Absolute no-nos for all dogs are raisins, currants, grapes and chocolate — especially dark chocolate, which is poisonous and can put a dog into a coma very quickly’.
My own dogs have one dog biscuit each when they are left, and when they go to bed at night and no more. I buy smoked bones (at a ridiculous price) and they enjoy chewing them during the day. If I am cooking, they get raw or part- boiled vegetable scraps. Hide chews arc also popular, but buy a reputable brand — some imported chews are not good quality and small chews can cause a dog to choke.


We are getting fatter as a human race in the Western world, and our dogs are getting fatter, too. We have too much choice and eat too much rubbish. We snack and graze during the day and give our Border Terriers plenty of our foods as they keep us company. What you see in your dog is the direct result of calories in and calories out. Too many calories into a dog who has little exercise equals an obese dog.
Combine that with the endless choice of pet foods available, and the task of keeping dogs fit and healthy can he daunting for the pet owner.
How do you know if your Border Terrier is overweight? If you can’t feel his ribs if you can’t see his waist when you look clown on him from above; if you can see fatty rolls under his skin he’s fat.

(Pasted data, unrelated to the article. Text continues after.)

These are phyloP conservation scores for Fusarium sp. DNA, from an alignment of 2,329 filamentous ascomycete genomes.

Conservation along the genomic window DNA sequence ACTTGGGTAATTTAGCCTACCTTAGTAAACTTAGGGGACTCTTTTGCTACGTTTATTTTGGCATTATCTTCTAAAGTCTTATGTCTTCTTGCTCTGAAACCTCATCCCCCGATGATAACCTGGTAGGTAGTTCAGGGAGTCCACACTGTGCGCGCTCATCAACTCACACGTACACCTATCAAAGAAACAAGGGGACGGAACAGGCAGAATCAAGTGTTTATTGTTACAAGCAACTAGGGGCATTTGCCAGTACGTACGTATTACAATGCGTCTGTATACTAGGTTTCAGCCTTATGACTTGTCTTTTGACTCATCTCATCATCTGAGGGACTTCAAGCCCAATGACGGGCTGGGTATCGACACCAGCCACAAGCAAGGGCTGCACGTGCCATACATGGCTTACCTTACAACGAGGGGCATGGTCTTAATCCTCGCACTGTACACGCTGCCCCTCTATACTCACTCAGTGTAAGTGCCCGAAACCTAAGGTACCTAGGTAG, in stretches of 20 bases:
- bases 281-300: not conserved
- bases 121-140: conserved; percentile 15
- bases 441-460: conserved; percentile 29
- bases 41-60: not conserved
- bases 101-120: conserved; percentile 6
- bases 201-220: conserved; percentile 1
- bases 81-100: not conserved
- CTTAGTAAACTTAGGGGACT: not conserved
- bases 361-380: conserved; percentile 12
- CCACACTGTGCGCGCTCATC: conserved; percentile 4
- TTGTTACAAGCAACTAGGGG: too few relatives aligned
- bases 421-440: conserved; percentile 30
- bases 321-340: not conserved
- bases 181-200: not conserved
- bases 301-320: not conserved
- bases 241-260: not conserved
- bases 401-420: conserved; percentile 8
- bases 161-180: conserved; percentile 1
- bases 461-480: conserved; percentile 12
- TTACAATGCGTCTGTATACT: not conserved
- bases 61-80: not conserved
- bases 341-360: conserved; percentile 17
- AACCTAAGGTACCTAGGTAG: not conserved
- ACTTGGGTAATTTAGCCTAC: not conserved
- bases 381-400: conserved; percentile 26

If your Border resembles this description, then it’s time you took him in hand or you will shorten his life and have a sick dog for most of his old age. Your vet can help by weighing him and advising on a strict diet, suggesting suitable food and advocating regular weigh-ins at the surgery.
Complete foods always have a feeding guide that often suggests more than is required. An obese dog needs less food and if possible, should be switched to a low calorie complete food. No table scraps and no guilt prompted alternatives.
Obesity is particularly damaging in older dogs, who need 20 per cent fewer calories than adult Border Terriers, but they also need more protein. It takes a fat dog much longer to assimilate food, and for the blood glucose concentrations to return to normal. As a consequence, an overweight dog is more likely to develop diabetes.

(an extract from “Border Terrier” by kind permission of Betty Judge)